Affiliations: [a] Somerville College, University of Oxford, Oxford, UK
| [b] The Edmond J. Safra Program in Parkinson’s Disease and the Morton and Gloria Shulman Movement Disorders Centre and, Toronto Western Hospital, Toronto, ON, Canada
| [c] Department of Medicine, Parkinson’s Disease and Movement Disorders Center, Division of Neurology, The Ottawa Hospital Research Institute, University of Ottawa Brain and Mind Institute, Ottawa, Canada
| [d] Usher Institute of Population Health Sciences and Informatics, University of Edinburgh, Edinburgh, UK
| [e] Department of Medicine, Division of Neurology, Hamilton Health Sciences, McMaster University, Hamilton, ON, Canada
| [f] Department of Neurology, Movement Disorders Center, University of Colorado, Anschutz Medical Campus, Aurora, CO, USA
| [g] Engineering and Applied Science, Aston University, Birmingham, UK
| [h] Media Lab, Massachusetts Institute of Technology, Cambridge, MA, USA
Correspondence to: Connie Marras, MD, PhD, 84 Queen’s Park, Toronto, ON M5S 2C5, Canada. Tel.: +1 416 603 6422; E-mail: [email protected].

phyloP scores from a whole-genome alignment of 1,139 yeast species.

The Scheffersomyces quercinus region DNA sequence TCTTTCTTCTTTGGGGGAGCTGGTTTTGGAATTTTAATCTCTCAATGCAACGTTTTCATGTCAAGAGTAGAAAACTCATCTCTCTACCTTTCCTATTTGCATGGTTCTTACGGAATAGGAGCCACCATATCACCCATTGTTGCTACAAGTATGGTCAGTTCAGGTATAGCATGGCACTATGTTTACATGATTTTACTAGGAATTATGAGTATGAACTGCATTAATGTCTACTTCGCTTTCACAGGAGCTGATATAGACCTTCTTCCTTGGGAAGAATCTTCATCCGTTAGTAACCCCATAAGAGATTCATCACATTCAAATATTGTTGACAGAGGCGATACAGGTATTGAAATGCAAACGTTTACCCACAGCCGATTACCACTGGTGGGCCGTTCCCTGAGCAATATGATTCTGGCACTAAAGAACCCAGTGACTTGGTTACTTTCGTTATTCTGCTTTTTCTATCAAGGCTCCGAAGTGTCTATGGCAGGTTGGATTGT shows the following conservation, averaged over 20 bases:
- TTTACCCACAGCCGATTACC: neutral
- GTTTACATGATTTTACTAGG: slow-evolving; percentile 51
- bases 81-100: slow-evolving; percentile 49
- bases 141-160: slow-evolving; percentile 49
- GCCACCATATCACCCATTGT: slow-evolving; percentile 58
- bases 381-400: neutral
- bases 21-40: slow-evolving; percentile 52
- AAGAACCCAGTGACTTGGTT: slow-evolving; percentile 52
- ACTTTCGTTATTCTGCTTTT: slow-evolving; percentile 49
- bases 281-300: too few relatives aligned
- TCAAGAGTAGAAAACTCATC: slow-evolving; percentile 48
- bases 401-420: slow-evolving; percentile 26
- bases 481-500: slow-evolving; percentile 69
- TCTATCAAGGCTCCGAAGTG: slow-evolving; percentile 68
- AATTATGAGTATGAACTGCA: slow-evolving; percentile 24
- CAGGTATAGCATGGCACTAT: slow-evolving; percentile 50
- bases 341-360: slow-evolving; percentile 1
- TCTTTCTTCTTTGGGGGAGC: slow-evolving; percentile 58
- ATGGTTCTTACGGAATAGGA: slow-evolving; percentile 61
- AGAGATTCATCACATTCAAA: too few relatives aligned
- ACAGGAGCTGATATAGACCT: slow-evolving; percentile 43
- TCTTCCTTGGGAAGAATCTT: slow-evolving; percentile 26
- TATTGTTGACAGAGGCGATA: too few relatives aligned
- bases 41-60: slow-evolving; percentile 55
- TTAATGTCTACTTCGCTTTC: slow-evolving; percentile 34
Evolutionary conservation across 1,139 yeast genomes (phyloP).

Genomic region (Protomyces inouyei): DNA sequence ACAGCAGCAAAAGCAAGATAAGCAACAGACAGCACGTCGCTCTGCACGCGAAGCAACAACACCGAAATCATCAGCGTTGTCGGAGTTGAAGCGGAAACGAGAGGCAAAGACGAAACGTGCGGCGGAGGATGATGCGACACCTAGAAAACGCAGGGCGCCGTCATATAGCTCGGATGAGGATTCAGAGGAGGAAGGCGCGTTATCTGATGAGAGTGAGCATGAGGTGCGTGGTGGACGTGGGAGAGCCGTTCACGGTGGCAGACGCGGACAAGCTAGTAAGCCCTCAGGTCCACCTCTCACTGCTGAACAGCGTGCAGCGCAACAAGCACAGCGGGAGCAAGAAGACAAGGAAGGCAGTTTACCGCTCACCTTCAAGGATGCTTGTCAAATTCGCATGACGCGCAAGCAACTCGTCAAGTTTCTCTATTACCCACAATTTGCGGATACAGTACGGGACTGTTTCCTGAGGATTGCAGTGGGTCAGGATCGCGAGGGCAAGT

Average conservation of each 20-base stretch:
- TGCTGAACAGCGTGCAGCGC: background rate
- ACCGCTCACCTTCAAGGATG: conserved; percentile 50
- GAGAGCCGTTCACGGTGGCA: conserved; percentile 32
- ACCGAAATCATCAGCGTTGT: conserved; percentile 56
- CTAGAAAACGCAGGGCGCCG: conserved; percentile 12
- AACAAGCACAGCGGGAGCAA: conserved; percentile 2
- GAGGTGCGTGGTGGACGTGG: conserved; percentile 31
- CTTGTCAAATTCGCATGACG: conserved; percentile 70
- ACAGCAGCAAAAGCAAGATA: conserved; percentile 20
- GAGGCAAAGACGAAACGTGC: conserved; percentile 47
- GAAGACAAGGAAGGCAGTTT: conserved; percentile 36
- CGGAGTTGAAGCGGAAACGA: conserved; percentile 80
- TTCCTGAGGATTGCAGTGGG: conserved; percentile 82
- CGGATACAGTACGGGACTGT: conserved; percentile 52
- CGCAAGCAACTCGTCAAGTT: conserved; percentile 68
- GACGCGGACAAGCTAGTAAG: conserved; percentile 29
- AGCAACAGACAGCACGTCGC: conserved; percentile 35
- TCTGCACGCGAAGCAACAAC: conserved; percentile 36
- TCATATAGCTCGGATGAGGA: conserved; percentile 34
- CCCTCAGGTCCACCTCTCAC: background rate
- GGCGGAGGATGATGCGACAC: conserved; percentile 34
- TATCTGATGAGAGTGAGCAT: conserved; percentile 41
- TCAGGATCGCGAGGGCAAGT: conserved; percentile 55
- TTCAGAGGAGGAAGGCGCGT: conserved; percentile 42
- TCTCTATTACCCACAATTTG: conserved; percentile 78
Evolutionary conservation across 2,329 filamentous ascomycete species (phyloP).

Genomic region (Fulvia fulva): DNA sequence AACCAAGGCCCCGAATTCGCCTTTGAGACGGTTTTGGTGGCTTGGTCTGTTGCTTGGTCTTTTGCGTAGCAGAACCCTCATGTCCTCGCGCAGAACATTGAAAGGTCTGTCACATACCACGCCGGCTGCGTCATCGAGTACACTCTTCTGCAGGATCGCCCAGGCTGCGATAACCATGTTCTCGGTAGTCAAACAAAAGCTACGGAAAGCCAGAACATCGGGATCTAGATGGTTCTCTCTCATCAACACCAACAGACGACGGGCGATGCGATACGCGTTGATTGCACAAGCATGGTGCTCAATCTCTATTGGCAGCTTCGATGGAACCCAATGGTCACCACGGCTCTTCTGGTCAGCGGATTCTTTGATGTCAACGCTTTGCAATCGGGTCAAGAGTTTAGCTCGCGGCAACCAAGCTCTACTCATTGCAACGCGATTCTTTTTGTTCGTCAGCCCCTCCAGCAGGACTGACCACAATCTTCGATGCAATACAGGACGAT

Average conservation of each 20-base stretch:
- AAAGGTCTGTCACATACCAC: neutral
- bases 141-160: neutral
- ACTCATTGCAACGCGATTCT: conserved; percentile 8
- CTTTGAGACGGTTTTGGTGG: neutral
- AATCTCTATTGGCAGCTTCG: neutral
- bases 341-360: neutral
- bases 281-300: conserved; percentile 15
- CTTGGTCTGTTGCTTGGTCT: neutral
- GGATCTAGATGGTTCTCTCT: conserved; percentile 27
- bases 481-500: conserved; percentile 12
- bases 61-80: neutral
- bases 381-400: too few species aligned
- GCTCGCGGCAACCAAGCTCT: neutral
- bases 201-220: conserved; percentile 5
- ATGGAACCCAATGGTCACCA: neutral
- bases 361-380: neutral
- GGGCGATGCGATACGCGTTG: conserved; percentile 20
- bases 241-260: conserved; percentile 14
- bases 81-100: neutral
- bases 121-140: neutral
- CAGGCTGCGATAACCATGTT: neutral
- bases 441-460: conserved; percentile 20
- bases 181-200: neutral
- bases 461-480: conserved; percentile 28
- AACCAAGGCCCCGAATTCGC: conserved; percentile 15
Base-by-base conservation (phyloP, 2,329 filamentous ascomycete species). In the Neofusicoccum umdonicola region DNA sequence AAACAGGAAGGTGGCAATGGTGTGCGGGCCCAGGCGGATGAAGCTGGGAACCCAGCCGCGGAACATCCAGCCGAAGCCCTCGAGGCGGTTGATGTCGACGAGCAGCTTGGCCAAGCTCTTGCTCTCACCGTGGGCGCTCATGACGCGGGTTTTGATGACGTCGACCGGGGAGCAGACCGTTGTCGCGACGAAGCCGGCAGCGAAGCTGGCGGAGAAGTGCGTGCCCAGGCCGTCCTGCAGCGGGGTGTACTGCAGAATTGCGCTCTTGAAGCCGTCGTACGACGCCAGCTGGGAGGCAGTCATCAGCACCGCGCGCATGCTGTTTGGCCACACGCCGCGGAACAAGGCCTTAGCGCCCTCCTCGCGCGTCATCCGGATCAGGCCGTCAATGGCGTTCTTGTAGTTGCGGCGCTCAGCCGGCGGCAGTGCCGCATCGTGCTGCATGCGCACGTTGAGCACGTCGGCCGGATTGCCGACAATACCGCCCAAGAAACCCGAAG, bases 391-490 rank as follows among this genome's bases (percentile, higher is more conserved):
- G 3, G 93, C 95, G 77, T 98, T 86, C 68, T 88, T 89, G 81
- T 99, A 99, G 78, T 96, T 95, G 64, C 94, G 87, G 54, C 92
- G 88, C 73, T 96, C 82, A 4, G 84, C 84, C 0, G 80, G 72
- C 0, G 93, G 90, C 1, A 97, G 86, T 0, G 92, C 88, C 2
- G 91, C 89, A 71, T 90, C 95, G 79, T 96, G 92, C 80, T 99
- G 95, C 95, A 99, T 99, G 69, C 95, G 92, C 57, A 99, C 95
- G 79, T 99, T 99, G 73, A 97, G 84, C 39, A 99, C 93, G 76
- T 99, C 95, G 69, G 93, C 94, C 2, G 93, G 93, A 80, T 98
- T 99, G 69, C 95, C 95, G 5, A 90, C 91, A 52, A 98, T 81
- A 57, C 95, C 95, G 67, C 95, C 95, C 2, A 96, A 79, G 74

Note:  These authors contributed equally to this work.
Abstract: We investigate the potential association between leucine-rich repeat kinase 2 (LRRK2) mutations and voice. Sustained phonations (‘aaah’ sounds) were recorded from 7 individuals with LRRK2-associated Parkinson’s disease (PD), 17 participants with idiopathic PD (iPD), 20 non-manifesting LRRK2-mutation carriers, 25 related non-carriers, and 26 controls. In distinguishing LRRK2-associated PD and iPD, the mean sensitivity was 95.4% (SD 17.8%) and mean specificity was 89.6% (SD 26.5%). Voice features for non-manifesting carriers, related non-carriers, and controls were much less discriminatory. Vocal deficits in LRRK2-associated PD may be different than those in iPD. These preliminary results warrant longitudinal analyses and replication in larger cohorts.